(Photo Credit: Jared Bartlett)
Between planning itineraries, booking hotels & flights, packing, and making reservations, vacations can be quite stressful, even if they’re meant to reduce stress. On top of the prospect of flight delays, bad weather, and rowdy kids, you shouldn’t have to worry about your home and your property. Careful planning can help you and your family avoid a costly loss at home and abroad.
- Clear out your wallet: carry only what is absolutely essential. Aside from the inconvenience of a lost wallet, a stolen wallet can mean big trouble if your cards and IDs get into the wrong hands. Bring only one credit card with fraud protection and leave your debit cards, and any unnecessary contents at home or in the hotel safe. Report your trip with your credit card company to avoid an accidental freeze on the account. Also, bring only enough cash to cover the incidentals for the day – not the entire trip, and leave the rest in the hotel safe.
- Make copies of your passport/ID: produce color photocopies of any documents you plan on having with you on the trip. Store a copy in the hotel safe, and keep one at home in case you lose the original. You can also register for the Smart Traveler Enrollment Program (STEP) which allows you to enroll your trip with the nearest US Embassy or Consulate if you plan on traveling abroad. This free service will assist you if you in an emergency, such as losing your passport.
- Avoid social media: don’t over share your trip experience until you get home. While it may be tempting to publish your hike up the Great Wall or your pint of stout in Dublin, social media posts inform could-be criminals that you’re not home. These posts include status updates, check-ins, Snap Chat stories, pictures, and anything that is posted with your current location.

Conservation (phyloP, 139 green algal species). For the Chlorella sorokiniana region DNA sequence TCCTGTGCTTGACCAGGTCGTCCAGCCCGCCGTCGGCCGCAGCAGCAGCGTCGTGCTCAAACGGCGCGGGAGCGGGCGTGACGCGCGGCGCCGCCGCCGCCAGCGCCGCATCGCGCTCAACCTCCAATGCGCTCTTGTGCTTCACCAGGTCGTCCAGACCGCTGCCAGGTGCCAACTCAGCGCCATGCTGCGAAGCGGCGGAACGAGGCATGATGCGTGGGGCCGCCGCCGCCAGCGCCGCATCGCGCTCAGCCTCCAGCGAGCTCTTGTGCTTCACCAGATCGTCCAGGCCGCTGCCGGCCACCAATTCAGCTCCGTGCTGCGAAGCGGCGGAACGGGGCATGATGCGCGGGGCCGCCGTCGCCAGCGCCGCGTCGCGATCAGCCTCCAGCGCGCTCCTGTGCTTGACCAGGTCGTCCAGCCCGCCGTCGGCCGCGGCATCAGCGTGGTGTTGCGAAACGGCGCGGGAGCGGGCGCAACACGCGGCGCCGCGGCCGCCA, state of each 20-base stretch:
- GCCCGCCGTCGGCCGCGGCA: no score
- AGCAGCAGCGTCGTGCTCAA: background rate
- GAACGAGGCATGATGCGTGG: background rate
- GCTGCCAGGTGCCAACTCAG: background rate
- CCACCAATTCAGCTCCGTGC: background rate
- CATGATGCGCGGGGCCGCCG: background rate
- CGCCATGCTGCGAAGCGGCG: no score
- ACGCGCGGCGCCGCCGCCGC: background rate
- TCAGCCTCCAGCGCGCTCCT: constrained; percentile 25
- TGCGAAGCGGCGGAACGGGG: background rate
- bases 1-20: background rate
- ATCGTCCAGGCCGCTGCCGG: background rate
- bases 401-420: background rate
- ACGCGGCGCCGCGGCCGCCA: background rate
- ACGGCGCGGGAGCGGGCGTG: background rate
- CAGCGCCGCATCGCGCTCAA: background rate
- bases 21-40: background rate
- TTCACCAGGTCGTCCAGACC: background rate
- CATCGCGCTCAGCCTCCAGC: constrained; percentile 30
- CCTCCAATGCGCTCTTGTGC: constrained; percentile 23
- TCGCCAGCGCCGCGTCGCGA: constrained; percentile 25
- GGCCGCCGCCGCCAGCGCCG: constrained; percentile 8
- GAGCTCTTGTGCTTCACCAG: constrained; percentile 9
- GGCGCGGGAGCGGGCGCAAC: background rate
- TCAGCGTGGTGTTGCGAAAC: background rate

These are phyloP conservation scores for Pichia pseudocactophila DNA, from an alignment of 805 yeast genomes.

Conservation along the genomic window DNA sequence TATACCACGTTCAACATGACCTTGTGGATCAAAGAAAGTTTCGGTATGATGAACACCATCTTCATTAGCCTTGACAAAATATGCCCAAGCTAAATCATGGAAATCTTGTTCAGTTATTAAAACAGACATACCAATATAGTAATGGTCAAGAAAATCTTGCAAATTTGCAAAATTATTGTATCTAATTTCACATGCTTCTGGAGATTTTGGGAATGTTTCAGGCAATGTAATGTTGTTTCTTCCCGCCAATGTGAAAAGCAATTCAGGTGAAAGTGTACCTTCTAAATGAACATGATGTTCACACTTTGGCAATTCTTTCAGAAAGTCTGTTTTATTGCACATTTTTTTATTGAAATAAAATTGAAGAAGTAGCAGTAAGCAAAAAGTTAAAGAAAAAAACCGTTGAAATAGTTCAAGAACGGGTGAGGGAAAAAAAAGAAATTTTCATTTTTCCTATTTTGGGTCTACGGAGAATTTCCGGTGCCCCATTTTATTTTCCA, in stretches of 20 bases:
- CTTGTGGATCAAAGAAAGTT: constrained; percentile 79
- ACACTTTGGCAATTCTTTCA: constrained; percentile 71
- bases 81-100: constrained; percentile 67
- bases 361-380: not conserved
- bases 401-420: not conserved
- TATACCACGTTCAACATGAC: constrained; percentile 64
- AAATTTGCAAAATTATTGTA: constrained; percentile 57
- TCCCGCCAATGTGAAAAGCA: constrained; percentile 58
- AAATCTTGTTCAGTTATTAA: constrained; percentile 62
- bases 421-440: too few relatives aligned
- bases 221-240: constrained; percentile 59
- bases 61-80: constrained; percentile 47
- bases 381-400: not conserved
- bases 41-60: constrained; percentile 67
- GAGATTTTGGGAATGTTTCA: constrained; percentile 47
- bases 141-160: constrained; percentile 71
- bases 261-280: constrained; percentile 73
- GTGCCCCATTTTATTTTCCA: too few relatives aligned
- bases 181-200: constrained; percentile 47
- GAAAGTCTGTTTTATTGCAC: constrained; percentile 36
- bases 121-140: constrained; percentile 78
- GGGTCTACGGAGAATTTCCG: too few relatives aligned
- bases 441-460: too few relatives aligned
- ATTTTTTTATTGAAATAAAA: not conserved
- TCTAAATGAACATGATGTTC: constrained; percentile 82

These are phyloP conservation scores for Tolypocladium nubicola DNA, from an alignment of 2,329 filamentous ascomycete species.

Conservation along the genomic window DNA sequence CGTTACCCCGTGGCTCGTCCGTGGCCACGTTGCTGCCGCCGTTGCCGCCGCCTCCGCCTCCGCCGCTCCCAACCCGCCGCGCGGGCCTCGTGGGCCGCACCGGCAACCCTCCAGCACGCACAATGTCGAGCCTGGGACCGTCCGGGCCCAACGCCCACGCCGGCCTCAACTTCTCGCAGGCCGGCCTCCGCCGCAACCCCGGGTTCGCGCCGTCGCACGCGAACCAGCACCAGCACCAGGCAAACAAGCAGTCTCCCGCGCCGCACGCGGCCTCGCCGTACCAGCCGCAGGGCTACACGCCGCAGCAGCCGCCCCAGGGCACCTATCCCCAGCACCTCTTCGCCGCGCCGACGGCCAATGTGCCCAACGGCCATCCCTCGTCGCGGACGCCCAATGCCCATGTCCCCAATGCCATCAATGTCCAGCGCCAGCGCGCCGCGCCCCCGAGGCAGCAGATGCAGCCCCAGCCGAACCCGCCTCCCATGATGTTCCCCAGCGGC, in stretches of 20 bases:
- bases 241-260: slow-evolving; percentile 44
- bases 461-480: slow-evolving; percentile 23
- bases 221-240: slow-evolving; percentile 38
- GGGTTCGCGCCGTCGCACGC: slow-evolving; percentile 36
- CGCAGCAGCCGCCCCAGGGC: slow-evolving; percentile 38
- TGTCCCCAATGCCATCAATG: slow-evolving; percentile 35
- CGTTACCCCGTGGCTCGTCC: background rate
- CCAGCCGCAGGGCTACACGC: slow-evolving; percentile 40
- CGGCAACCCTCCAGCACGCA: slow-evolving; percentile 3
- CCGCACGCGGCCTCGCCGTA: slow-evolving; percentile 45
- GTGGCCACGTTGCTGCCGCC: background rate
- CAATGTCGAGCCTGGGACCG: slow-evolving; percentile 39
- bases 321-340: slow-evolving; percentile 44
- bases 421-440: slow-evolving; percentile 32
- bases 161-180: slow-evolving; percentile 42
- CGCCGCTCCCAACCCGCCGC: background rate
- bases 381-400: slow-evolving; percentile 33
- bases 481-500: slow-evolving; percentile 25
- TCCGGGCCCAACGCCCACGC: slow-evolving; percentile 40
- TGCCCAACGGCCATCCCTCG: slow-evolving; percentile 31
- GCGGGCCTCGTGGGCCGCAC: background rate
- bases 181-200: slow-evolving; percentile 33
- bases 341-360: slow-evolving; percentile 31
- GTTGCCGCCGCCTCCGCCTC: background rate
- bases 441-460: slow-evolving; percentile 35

- Make sure your rental is insured: If you are planning on renting a car on your trip, check if you’re covered. Typically, your personal auto policy will extend both liability and physical damage coverage while using a rental car within the US, its territories and Canada. Double check with your agent or insurance company to make sure. If you are traveling to anywhere else or you don’t have a personal auto policy, you’ll need supplemental insurance (provided as an extra cost by the rental company). As a general rule when in doubt, get the insurance offered at the rental company; peace of mind goes a long way when traveling. In addition, make sure you familiarize yourself with the local rules of the road and abide by all speed limits. Depending on the country you’re visiting, you may also need to apply for an international license.
- Secure your home: make sure your home systems remain working while you’re away. Arm your security system before you head out and set the lights on timers to make it appear as though someone is home. If it is cold outside, make sure the thermostat is set to at least 65 degrees and all pipes are adequately insulated. Lock all doors, windows, and gates, and keep valuables stored inside the garage or the house, but away from exterior windows (so as to not attract burglars). If you’re going away for an extended period of time, reach out to the post office and your newspaper to suspend delivery until you get back. Piles of newspapers indicate a homeowner’s absence while mail and packages are prone to theft, which can also increase the risk of identity theft.
Whether you’re going on a weekend road trip or an international excursion, a bit of preparation and careful planning will help you have a more enjoyable trip and avoid a lot of potential headache.
(Photo Credit: Fotolia)
Once all of the snow melts and the temperatures begin to rise, it’s always a good idea to conduct a bit of spring cleaning. And while you and your family are dusting around the house and donating old clothes, it is also a good idea to review your current insurance policies and make sure their coverages are still adequate. If you have recently made improvements to your home, bought an expensive piece of jewelry, or plan on going somewhere for vacation this summer, now is a good time to talk to your agent to ensure you’re fully covered. The Insurance Information Institute has a quick spring cleaning insurance coverage checklist to help you decide if your policies need a bit of spring cleaning this year. You can view the list here.